I am not Your Perfect Mexican Daughter by Erika L. Sanchez



Rating: 4 out of 5 stars

NOTE: THIS REVIEW IS NOT SPOILER FREE. STOP READING NOW IF YOU DON'T WANT TO KNOW CERTAIN THINGS!

Trigger warning: discussions about death, anxiety attacks, rape, sexual abuse, drug abuse, alcoholism,  suicide attempts, etc.

Why did I place a trigger warning? Because I really wish I'd had one before reading this book. Don't get me wrong--I am totally glad I read it, but it was rough and there were times when it became a bit too much for me. Which, honestly, I guess it should become a bit too much for the reader, because this is a story we need to hear. (I just needed a little warning before I dove into it.)

Sanchez's book is a YA novel that follows Julia as she tries to uncover secrets she starts to uncover when her sister, Olga, is killed. Julia's parents are illegal immigrants, and Julia is not conforming to her strict family's ideas of womanhood.  She is a feminist and a writer--though she keeps her writing secret. She is a good student, but after Olga's death, she becomes consumed with tracing her sister's life. She tries hard to keep herself separate from the "perfect" image of womanhood that her mother believes in, but there are times when it seems like it will destroy her. As she gets closer to finding out the truth about Olga, she finds out that none of the women in her family are "perfect Mexican daughters," and she discovers her own self worth.

Verdict? I LOVED THIS BOOK. I think everyone in government should read it. People place labels on immigrants all of the time and fail to acknowledge the struggles and reality of immigrants' lives. So, yes, overall, I loved this book.

Some of the MANY positives: You learn a lot about the danger immigrants face and the realities of life for many immigrants. The book provides a beautiful window into the inner workings of a Mexican immigrant family and shares cultural details seamlessly throughout the story. Also, though I am not a teenager (obviously), I still remember what it felt like to be one...and I think that Sanchez's YA voice is spot on. She is such a gifted writer, and this is a book you don't want to put down.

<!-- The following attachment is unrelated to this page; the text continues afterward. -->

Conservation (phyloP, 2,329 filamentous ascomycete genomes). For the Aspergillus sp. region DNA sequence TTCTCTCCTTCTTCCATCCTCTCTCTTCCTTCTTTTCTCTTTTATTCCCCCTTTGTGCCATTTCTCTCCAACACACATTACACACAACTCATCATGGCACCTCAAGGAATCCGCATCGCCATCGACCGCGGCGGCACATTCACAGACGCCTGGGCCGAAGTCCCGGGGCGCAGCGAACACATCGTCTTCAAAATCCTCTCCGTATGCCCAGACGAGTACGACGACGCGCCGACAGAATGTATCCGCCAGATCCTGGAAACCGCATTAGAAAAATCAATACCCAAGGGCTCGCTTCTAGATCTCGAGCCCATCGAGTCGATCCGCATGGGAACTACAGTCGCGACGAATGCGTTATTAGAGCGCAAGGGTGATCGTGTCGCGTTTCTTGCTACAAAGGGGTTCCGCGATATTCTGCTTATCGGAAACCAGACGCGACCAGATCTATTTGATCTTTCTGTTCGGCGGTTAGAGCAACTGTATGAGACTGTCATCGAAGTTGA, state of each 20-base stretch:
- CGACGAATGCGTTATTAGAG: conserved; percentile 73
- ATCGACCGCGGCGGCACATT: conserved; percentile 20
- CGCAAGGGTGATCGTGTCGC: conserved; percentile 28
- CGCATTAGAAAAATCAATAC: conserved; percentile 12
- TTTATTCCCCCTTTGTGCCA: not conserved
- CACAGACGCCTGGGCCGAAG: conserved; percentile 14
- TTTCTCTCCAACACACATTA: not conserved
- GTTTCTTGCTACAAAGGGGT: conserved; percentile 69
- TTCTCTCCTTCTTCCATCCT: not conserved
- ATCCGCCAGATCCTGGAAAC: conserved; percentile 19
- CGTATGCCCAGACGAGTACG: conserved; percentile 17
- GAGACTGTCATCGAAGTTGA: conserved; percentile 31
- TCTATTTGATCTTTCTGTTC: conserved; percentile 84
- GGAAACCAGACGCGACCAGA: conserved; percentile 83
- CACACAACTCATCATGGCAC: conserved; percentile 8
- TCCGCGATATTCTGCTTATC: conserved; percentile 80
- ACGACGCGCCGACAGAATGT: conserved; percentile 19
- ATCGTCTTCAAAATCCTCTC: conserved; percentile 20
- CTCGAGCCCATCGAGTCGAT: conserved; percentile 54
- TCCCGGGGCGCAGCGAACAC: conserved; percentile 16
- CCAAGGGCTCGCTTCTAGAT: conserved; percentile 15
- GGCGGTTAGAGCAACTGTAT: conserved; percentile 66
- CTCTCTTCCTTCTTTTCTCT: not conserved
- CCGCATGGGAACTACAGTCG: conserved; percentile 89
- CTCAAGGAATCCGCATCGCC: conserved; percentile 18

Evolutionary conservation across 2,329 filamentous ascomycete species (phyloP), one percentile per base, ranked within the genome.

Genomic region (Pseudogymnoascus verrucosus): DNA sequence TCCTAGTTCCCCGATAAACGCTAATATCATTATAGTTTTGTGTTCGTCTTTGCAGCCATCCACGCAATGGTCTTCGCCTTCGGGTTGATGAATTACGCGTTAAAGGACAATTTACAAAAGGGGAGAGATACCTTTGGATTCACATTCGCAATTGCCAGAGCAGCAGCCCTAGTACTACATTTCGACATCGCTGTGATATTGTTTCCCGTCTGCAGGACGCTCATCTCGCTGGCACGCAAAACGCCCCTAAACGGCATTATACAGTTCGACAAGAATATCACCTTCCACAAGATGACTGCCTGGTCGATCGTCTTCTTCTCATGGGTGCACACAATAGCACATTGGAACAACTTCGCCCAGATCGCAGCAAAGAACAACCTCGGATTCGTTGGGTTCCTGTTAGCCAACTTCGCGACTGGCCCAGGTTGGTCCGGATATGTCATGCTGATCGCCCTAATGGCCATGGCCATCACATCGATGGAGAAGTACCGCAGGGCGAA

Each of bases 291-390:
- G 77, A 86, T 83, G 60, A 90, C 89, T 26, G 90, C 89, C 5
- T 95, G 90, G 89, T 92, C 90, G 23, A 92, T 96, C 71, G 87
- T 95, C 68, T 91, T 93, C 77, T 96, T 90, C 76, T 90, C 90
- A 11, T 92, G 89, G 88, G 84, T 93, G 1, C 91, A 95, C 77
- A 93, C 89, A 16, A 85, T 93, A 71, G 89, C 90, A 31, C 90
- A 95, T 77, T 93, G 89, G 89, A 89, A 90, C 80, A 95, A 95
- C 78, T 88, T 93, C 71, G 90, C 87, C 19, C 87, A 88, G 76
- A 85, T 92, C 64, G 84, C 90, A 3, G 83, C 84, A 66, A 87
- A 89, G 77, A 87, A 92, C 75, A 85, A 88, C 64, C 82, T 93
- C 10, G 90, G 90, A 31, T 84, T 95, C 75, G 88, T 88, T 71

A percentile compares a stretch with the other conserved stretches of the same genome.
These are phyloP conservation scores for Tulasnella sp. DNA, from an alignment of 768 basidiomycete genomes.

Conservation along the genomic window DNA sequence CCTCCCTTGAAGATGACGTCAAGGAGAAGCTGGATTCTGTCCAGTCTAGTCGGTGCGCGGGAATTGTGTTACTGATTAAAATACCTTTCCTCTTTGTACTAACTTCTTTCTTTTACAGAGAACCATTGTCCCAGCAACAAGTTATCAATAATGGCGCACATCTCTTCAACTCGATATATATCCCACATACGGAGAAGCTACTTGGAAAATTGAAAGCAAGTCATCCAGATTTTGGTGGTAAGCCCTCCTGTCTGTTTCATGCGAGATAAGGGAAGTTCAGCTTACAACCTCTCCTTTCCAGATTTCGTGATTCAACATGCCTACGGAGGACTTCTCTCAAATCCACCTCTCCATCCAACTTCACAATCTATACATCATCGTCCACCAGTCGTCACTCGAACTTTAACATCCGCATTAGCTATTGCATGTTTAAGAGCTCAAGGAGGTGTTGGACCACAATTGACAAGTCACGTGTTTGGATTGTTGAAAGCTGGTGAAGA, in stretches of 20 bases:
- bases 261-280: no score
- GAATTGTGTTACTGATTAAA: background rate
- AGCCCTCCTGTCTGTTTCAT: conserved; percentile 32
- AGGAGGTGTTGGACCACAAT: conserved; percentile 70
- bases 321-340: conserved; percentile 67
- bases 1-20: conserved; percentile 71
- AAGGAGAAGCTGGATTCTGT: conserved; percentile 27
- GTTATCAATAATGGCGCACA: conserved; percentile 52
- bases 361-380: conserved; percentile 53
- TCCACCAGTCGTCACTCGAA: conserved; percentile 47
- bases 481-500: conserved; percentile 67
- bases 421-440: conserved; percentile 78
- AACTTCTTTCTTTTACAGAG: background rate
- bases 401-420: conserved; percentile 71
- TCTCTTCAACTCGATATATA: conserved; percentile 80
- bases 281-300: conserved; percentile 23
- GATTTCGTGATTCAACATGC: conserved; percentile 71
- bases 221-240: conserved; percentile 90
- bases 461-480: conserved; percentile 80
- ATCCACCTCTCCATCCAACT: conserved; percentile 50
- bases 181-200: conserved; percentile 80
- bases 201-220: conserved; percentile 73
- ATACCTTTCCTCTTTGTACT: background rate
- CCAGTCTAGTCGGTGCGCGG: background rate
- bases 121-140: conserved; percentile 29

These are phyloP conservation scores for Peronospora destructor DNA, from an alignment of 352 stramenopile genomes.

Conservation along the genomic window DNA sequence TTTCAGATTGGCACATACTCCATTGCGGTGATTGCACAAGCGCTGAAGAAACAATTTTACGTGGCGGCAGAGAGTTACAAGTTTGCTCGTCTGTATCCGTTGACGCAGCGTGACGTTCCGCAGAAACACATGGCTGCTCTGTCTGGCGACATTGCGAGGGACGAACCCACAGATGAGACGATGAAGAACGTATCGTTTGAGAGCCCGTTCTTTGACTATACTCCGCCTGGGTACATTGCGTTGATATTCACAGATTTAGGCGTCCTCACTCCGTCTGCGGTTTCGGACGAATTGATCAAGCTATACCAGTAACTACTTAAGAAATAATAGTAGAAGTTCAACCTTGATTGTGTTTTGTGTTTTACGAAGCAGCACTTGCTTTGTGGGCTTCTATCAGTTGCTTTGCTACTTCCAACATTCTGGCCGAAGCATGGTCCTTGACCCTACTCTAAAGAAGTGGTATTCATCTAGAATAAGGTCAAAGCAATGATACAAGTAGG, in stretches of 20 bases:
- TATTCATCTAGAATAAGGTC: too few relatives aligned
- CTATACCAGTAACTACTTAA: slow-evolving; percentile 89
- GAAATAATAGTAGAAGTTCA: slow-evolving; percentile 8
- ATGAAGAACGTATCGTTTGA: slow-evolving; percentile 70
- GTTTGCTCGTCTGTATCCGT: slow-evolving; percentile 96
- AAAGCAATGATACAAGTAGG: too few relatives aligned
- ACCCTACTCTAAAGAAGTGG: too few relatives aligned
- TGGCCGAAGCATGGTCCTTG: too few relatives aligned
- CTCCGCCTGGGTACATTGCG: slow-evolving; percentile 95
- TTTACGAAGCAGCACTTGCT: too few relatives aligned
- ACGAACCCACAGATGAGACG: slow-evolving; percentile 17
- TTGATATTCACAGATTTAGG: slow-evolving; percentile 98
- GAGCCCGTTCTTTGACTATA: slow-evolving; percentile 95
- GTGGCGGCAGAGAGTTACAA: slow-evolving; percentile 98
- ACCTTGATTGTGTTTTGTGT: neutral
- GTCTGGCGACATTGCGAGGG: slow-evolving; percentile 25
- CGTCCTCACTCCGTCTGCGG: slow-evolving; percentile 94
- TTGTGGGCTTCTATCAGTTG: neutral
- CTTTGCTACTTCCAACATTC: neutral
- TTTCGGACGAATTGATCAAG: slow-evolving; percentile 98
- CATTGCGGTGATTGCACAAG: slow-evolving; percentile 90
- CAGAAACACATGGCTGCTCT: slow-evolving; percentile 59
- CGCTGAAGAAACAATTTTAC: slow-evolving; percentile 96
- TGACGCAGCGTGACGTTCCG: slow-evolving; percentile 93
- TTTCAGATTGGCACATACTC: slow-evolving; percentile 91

So why the 4 star rating? I felt that at one point later in the story that the book tried too hard. This is an incident that takes place in Mexico--one that highlights a huge problem that many in Mexico face. I know that cartel violence is real and definitely a danger. I think this could have been a great scene in another book or at least handled differently in this one. When I read it--and this is just my opinion--I felt that the author was trying to put way too much into the book. That she was trying to cover all of the bases. It felt a bit distracting to me. Again, I am not saying this isn't a realistic portrayal of violence or living under the cartel. Just in terms of plot, it felt too much after everything that had already happened.

Another problem that I felt wasn't addressed accurately concerns Julia's reaction to her mother destroying her writing. The moment when Julia's mother destroys her poems was so painful to read. I could empathize. Though no one ever destroyed my work, I can imagine what it would feel like if someone did--especially if that person was my mother. The scene was portrayed so vividly, and Julia's pain was palpable. However, it is never brought up again. When Julia must attend therapy, there is no real discussion of this moment, and I feel like so much could have been done with it. It just fell out of the narrative, and it seemed like such a crucial moment.

Anyway, those are the only problems I had with the book. But, as I said, I loved it, and I highly recommend it for readers who can handle it. Just be aware that the emotions in this book run high. You will connect with Julia, and the tragic moments become so much more tragic. I couldn't let it go for a while, and it was a hard reading experience in some ways. But I will definitely be picking up Sanchez's next novel, whenever it comes out.

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